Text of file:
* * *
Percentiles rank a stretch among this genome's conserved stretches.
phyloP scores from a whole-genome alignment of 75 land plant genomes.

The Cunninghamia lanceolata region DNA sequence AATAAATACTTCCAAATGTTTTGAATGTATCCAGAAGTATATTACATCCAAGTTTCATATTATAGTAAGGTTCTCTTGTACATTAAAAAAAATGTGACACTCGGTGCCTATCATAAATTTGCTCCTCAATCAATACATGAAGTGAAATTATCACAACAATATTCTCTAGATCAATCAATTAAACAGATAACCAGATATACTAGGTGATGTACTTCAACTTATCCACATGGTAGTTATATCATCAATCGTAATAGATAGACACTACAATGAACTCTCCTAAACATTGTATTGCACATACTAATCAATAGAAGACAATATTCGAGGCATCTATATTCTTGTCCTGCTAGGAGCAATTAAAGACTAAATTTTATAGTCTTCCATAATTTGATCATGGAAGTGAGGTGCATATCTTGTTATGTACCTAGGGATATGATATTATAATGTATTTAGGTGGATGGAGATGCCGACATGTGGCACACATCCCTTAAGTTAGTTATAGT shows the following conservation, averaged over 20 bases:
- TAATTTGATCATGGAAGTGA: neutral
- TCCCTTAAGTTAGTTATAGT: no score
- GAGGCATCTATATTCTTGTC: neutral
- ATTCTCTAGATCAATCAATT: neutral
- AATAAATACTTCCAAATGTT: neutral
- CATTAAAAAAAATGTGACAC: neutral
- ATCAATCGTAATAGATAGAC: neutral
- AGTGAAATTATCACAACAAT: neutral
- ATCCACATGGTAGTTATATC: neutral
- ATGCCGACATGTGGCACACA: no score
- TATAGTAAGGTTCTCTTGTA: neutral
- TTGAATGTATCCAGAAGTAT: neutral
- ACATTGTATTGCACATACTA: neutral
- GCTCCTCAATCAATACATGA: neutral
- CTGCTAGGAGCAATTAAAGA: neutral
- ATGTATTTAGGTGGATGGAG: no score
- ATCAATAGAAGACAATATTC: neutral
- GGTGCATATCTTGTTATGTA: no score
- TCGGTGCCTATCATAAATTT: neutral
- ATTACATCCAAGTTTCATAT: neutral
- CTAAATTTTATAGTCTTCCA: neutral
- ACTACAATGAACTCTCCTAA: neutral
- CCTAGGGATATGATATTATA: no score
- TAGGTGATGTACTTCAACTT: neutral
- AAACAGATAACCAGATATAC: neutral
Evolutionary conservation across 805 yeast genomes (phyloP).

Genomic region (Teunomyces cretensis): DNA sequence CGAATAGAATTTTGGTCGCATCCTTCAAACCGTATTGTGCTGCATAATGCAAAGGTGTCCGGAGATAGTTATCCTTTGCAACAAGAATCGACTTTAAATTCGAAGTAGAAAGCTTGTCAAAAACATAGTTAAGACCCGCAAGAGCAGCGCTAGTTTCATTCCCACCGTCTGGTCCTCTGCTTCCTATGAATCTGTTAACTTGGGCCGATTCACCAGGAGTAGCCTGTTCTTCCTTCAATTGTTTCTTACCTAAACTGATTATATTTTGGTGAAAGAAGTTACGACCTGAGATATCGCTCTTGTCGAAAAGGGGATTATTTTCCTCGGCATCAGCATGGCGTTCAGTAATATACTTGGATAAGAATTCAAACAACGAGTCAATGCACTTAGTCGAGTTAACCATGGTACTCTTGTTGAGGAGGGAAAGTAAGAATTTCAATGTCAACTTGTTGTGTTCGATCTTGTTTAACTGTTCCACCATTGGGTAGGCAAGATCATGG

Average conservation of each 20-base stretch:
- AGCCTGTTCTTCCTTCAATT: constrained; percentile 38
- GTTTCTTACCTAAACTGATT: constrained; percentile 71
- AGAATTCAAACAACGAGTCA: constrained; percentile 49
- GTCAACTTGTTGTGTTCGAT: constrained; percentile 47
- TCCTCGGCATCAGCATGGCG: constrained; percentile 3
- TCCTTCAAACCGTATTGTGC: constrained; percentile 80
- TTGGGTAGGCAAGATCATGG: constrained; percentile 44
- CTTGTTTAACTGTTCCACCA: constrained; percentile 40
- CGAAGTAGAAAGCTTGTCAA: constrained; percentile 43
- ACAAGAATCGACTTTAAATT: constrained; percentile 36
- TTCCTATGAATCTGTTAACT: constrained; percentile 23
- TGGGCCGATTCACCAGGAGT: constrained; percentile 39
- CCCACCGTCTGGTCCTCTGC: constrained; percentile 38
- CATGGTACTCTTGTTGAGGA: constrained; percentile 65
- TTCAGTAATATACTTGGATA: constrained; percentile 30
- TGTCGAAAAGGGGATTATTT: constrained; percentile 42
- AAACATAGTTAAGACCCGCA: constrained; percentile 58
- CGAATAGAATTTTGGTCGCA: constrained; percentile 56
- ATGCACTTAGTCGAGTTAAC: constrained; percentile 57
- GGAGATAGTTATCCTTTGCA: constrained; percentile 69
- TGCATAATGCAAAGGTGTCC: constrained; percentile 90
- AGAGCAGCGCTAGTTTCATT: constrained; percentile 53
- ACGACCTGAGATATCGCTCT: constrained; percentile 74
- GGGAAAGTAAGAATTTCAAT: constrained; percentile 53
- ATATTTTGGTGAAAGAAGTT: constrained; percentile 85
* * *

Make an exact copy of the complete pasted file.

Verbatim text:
Percentiles rank a stretch among this genome's conserved stretches.
phyloP scores from a whole-genome alignment of 75 land plant genomes.

The Cunninghamia lanceolata region DNA sequence AATAAATACTTCCAAATGTTTTGAATGTATCCAGAAGTATATTACATCCAAGTTTCATATTATAGTAAGGTTCTCTTGTACATTAAAAAAAATGTGACACTCGGTGCCTATCATAAATTTGCTCCTCAATCAATACATGAAGTGAAATTATCACAACAATATTCTCTAGATCAATCAATTAAACAGATAACCAGATATACTAGGTGATGTACTTCAACTTATCCACATGGTAGTTATATCATCAATCGTAATAGATAGACACTACAATGAACTCTCCTAAACATTGTATTGCACATACTAATCAATAGAAGACAATATTCGAGGCATCTATATTCTTGTCCTGCTAGGAGCAATTAAAGACTAAATTTTATAGTCTTCCATAATTTGATCATGGAAGTGAGGTGCATATCTTGTTATGTACCTAGGGATATGATATTATAATGTATTTAGGTGGATGGAGATGCCGACATGTGGCACACATCCCTTAAGTTAGTTATAGT shows the following conservation, averaged over 20 bases:
- TAATTTGATCATGGAAGTGA: neutral
- TCCCTTAAGTTAGTTATAGT: no score
- GAGGCATCTATATTCTTGTC: neutral
- ATTCTCTAGATCAATCAATT: neutral
- AATAAATACTTCCAAATGTT: neutral
- CATTAAAAAAAATGTGACAC: neutral
- ATCAATCGTAATAGATAGAC: neutral
- AGTGAAATTATCACAACAAT: neutral
- ATCCACATGGTAGTTATATC: neutral
- ATGCCGACATGTGGCACACA: no score
- TATAGTAAGGTTCTCTTGTA: neutral
- TTGAATGTATCCAGAAGTAT: neutral
- ACATTGTATTGCACATACTA: neutral
- GCTCCTCAATCAATACATGA: neutral
- CTGCTAGGAGCAATTAAAGA: neutral
- ATGTATTTAGGTGGATGGAG: no score
- ATCAATAGAAGACAATATTC: neutral
- GGTGCATATCTTGTTATGTA: no score
- TCGGTGCCTATCATAAATTT: neutral
- ATTACATCCAAGTTTCATAT: neutral
- CTAAATTTTATAGTCTTCCA: neutral
- ACTACAATGAACTCTCCTAA: neutral
- CCTAGGGATATGATATTATA: no score
- TAGGTGATGTACTTCAACTT: neutral
- AAACAGATAACCAGATATAC: neutral
Evolutionary conservation across 805 yeast genomes (phyloP).

Genomic region (Teunomyces cretensis): DNA sequence CGAATAGAATTTTGGTCGCATCCTTCAAACCGTATTGTGCTGCATAATGCAAAGGTGTCCGGAGATAGTTATCCTTTGCAACAAGAATCGACTTTAAATTCGAAGTAGAAAGCTTGTCAAAAACATAGTTAAGACCCGCAAGAGCAGCGCTAGTTTCATTCCCACCGTCTGGTCCTCTGCTTCCTATGAATCTGTTAACTTGGGCCGATTCACCAGGAGTAGCCTGTTCTTCCTTCAATTGTTTCTTACCTAAACTGATTATATTTTGGTGAAAGAAGTTACGACCTGAGATATCGCTCTTGTCGAAAAGGGGATTATTTTCCTCGGCATCAGCATGGCGTTCAGTAATATACTTGGATAAGAATTCAAACAACGAGTCAATGCACTTAGTCGAGTTAACCATGGTACTCTTGTTGAGGAGGGAAAGTAAGAATTTCAATGTCAACTTGTTGTGTTCGATCTTGTTTAACTGTTCCACCATTGGGTAGGCAAGATCATGG

Average conservation of each 20-base stretch:
- AGCCTGTTCTTCCTTCAATT: constrained; percentile 38
- GTTTCTTACCTAAACTGATT: constrained; percentile 71
- AGAATTCAAACAACGAGTCA: constrained; percentile 49
- GTCAACTTGTTGTGTTCGAT: constrained; percentile 47
- TCCTCGGCATCAGCATGGCG: constrained; percentile 3
- TCCTTCAAACCGTATTGTGC: constrained; percentile 80
- TTGGGTAGGCAAGATCATGG: constrained; percentile 44
- CTTGTTTAACTGTTCCACCA: constrained; percentile 40
- CGAAGTAGAAAGCTTGTCAA: constrained; percentile 43
- ACAAGAATCGACTTTAAATT: constrained; percentile 36
- TTCCTATGAATCTGTTAACT: constrained; percentile 23
- TGGGCCGATTCACCAGGAGT: constrained; percentile 39
- CCCACCGTCTGGTCCTCTGC: constrained; percentile 38
- CATGGTACTCTTGTTGAGGA: constrained; percentile 65
- TTCAGTAATATACTTGGATA: constrained; percentile 30
- TGTCGAAAAGGGGATTATTT: constrained; percentile 42
- AAACATAGTTAAGACCCGCA: constrained; percentile 58
- CGAATAGAATTTTGGTCGCA: constrained; percentile 56
- ATGCACTTAGTCGAGTTAAC: constrained; percentile 57
- GGAGATAGTTATCCTTTGCA: constrained; percentile 69
- TGCATAATGCAAAGGTGTCC: constrained; percentile 90
- AGAGCAGCGCTAGTTTCATT: constrained; percentile 53
- ACGACCTGAGATATCGCTCT: constrained; percentile 74
- GGGAAAGTAAGAATTTCAAT: constrained; percentile 53
- ATATTTTGGTGAAAGAAGTT: constrained; percentile 85